Articulate learning outcomes
When we clearly articulate learning outcomes with plainness (2 Nephi 25), we serve our students in a way they can clearly learn and not misunderstand. Start your outcome statement with a clear and understandable action verb associated with a direct end goal. Test each outcome statement with several students. Ask them what they think they should be able to know, do, and become after reading the statement.
The purpose of our goals and outcomes for our students is to help them gain the Spirit in their learning. It can be difficult to help students gain the Spirit and its attendant blessings to their biological and spiritual mind without clarity in outcome statements. Parley P. Pratt taught, "The gift of the Holy Ghost ... quickens all the intellectual faculties...and purifies all the natural passions and affections; and adapts them, by the gift of wisdom, to their lawful use...It invigorates all the faculties of the physical and intellectual man. It strengthens, and gives tone to the nerves. In short, it is, as it were, marrow to the bone, joy to the heart, light to the eyes, music to the ears, and life to the whole being (Key to the Science of Theology, 9th ed. , p. 101)." The Spirit can help us and our students understand the simple and clear outcome of the module, course, or program if we do not get in the way with our "human hands" of complexity. Indeed, we could positively spend just as much time in trying to clarify a framework for students as we spend teaching endless potential directions the material could and usually does take us. As we keep our outcome statements clear and associated activities and assessments neatly aligned, this can increase retention of learning. What would you find in your teaching online and face-to-face if students were tested several semesters after the course on a variety of topics? How would students that were taught with a clear framework, connecting seemingly unrelated concepts, retain the information compared to those that learned new material without a clear structure of outcomes and a framework for those outcomes?
As we act in thoughtful collaboration with other faculty in creating outcomes that help students act in obedience to eternal laws, their knowledge becomes intelligence and wisdom, they come closer to the Spirit, and the Holy Ghost will enliven their biological brain and spiritual mind and heart. James E. Faust taught how to prioritize our associations in learning and teaching, "I would rather have every person enjoy the Spirit of the Holy Ghost than any other association, for they will be led by that Spirit to light and truth and pure intelligence ("The Gift of the Holy Ghost--A Sure Compass,"Ensign, Apr. 1996, p. 6)."
In the spirit of simplicity (a difficult, ongoing, and laborious task), Jon Ivers, previously a dean for the College of Language and Letters, recommended keeping their program outcomes and assessment plans simple enough to easily act upon. For example, they discussed program outcomes and agreed on statements of outcomes that were simple enough to lead to a realistic and practical assessment data collection and analysis plan. When they analyzed the data, they were able to identify missing pieces of critical knowledge and skills that led to the creation of a new course. This is an example of direct leadership in outcomes and assessment that can lead to an increase in the quality of the learning experience for students as they prepare to become citizens of their families and communities.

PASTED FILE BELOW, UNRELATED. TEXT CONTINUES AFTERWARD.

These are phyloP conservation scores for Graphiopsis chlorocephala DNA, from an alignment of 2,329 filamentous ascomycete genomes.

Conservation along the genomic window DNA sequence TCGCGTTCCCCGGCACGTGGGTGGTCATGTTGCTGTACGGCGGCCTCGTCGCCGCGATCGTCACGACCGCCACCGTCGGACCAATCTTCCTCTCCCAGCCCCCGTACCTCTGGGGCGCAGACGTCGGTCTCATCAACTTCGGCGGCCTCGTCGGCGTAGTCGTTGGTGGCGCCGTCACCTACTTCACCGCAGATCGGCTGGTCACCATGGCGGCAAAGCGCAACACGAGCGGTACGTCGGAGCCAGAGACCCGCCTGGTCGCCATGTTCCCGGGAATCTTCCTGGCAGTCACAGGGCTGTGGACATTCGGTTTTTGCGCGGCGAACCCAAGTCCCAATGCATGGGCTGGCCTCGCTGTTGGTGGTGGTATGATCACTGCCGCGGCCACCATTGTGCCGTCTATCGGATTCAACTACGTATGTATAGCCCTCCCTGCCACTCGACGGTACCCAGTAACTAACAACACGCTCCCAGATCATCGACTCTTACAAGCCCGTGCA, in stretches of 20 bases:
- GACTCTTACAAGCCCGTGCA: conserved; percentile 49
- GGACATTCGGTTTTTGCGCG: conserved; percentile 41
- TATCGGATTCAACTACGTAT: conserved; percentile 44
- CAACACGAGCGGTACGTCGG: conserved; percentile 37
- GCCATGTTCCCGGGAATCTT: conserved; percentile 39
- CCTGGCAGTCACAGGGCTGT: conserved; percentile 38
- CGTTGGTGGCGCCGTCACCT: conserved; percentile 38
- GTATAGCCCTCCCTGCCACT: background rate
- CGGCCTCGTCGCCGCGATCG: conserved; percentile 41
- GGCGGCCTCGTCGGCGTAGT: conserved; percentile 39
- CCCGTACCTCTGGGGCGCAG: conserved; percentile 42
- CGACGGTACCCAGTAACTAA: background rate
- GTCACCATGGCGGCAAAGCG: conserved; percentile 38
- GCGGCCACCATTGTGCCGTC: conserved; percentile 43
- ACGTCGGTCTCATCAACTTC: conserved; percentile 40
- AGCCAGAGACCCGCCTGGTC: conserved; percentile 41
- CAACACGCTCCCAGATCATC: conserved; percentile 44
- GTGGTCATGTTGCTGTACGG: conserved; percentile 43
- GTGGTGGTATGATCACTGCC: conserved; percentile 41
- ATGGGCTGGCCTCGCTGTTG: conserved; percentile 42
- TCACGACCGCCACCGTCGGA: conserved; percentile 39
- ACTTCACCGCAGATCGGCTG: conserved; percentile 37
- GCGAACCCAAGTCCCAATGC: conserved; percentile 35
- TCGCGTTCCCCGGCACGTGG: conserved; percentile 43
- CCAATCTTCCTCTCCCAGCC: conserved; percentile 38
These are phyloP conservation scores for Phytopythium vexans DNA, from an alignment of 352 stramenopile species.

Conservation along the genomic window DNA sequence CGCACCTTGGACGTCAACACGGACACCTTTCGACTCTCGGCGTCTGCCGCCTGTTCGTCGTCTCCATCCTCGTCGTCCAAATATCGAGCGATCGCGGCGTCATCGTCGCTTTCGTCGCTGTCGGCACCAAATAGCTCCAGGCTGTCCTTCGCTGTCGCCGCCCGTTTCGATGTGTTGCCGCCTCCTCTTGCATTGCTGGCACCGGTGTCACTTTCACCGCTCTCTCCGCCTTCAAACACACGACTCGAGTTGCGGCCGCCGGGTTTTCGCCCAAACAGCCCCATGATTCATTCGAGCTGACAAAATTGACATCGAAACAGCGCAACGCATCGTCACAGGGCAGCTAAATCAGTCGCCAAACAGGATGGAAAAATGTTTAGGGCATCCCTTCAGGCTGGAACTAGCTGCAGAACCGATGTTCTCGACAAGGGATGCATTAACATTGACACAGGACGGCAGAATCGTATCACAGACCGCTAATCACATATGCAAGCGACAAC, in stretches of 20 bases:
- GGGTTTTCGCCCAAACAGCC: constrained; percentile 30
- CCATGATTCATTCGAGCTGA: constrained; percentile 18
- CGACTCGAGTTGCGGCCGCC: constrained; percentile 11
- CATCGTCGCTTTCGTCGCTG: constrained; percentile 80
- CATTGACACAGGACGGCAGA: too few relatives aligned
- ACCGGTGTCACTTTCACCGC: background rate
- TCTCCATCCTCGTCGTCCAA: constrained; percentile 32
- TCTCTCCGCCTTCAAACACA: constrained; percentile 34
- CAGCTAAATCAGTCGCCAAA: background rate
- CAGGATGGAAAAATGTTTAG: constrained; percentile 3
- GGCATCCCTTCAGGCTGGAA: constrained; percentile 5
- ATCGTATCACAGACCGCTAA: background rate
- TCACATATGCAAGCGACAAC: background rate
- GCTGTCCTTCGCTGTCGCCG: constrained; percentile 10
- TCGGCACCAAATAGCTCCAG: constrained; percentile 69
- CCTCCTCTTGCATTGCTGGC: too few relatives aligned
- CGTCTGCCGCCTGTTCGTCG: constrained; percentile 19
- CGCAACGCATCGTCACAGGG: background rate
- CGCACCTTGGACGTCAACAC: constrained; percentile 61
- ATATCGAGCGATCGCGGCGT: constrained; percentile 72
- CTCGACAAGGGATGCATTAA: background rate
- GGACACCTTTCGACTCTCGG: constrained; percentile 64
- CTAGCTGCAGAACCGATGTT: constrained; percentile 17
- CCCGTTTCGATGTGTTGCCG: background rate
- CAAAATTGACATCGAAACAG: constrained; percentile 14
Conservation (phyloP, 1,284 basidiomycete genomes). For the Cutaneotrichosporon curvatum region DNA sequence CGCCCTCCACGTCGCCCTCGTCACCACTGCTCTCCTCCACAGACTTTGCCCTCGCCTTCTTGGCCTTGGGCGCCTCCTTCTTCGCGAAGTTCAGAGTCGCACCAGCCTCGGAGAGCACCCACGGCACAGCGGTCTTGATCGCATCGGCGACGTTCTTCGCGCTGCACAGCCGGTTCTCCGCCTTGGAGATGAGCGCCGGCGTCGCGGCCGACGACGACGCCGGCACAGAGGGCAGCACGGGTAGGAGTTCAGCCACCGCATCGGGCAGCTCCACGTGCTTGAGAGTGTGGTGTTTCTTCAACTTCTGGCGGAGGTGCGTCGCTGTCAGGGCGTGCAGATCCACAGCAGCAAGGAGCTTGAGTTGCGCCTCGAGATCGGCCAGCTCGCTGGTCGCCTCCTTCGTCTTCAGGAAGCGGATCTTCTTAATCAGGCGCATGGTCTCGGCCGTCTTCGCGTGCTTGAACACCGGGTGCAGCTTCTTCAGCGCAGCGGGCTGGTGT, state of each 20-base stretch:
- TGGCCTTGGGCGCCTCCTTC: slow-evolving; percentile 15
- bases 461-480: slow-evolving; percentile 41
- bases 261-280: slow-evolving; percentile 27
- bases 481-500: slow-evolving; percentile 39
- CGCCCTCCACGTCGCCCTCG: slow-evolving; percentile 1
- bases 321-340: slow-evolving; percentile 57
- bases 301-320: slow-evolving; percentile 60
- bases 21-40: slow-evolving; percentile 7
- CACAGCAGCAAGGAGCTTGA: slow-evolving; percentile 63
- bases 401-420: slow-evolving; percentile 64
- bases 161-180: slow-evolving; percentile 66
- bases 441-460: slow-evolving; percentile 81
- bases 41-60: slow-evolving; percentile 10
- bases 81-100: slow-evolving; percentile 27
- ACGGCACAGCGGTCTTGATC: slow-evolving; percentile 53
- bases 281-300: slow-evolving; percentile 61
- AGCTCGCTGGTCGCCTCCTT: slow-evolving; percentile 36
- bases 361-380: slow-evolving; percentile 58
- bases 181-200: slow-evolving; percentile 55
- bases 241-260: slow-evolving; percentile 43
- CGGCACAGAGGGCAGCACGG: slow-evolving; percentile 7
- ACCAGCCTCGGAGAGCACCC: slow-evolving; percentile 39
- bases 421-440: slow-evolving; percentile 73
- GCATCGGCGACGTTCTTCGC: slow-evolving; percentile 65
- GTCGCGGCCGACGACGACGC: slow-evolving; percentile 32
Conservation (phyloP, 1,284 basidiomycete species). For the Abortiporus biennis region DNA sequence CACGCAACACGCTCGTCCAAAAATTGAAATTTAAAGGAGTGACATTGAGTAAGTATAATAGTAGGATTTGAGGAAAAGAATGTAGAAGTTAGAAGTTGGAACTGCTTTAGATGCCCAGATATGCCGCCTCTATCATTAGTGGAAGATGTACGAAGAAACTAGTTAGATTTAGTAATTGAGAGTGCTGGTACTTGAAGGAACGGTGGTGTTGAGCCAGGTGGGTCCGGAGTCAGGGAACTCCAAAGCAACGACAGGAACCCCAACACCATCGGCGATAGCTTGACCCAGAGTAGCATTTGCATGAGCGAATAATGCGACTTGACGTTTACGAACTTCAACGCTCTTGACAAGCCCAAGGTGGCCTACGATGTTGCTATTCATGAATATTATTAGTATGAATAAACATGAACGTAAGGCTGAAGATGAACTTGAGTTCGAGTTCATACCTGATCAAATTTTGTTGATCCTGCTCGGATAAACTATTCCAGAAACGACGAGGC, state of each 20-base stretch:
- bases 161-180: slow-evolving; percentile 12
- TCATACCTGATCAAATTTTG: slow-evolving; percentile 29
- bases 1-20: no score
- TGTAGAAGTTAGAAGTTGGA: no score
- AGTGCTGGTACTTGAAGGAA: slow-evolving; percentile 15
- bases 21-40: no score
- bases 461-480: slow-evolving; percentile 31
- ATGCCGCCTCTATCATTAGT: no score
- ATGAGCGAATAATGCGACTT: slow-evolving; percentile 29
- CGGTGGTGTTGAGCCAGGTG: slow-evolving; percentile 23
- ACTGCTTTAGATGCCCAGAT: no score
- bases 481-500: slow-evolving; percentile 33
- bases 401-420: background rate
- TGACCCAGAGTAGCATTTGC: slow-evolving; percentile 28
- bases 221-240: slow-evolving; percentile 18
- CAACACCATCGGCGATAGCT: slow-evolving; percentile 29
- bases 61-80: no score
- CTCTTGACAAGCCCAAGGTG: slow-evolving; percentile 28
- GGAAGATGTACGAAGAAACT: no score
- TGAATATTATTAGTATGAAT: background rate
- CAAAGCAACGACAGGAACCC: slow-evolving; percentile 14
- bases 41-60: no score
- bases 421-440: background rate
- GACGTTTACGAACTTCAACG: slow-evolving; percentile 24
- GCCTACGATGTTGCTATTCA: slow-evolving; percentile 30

It is helpful to start thinking about Bloom's Taxonomy early. This can help you develop action verbs in outcomes that align with your intended goals for your students in what they will be able to know, do, and become.
Program and course-level outcomes are statements of intended learning for programs and courses. As Ken Bain taught the faculty in April 2011, these statements are promises or opportunities that the course or program offers to students. "What kind of questions [will the course or program] help students answer? What kind of intellectual, physical, emotional, or social abilities [will a course or program] help them develop?"
The things we want our students to know, the skills we intend them to develop, and the kind of men and women we want them to be when they graduate are all outcomes. Coming to authentic consensus regarding what we most want our students to know, to be able to do, and to become allows us to design our courses and our programs with focus and purpose. Without that clear sense of what we are trying to achieve, we can't be effective.
Learning outcome statements describe knowledge, skill, or dispositions that we intend students to gain or develop as a result of their participation in our courses and programs. A well-written outcome statement describes desired student behavior rather than teacher actions. Consequently, "Train students in use of laboratory equipment" is not an appropriate outcome statement but "Students will identify safety concerns in a simulated laboratory environment" is appropriate.
A common mistake is to concentrate too many of the outcomes at one level of learning. For example, the outcomes for a course might be focused exclusively on knowledge or application. Please consider a range of levels in your outcomes--knowledge, understanding, application, analysis, evaluation, and synthesis.
To write an effective outcome statement, identify a verb that describes the student behavior you are trying to produce. Once you have a verb, some version of this simple pattern will produce an outcome statement:
Students [observable verb] + [something].
- Students label specimens.
- Students restate Geertz' theory of culture
- Students classify texts by genre.
- Students calculate total interest for home loans at varied interest rates.
- Students recommend supplemental readings for a course.
- Students design a promotional campaign.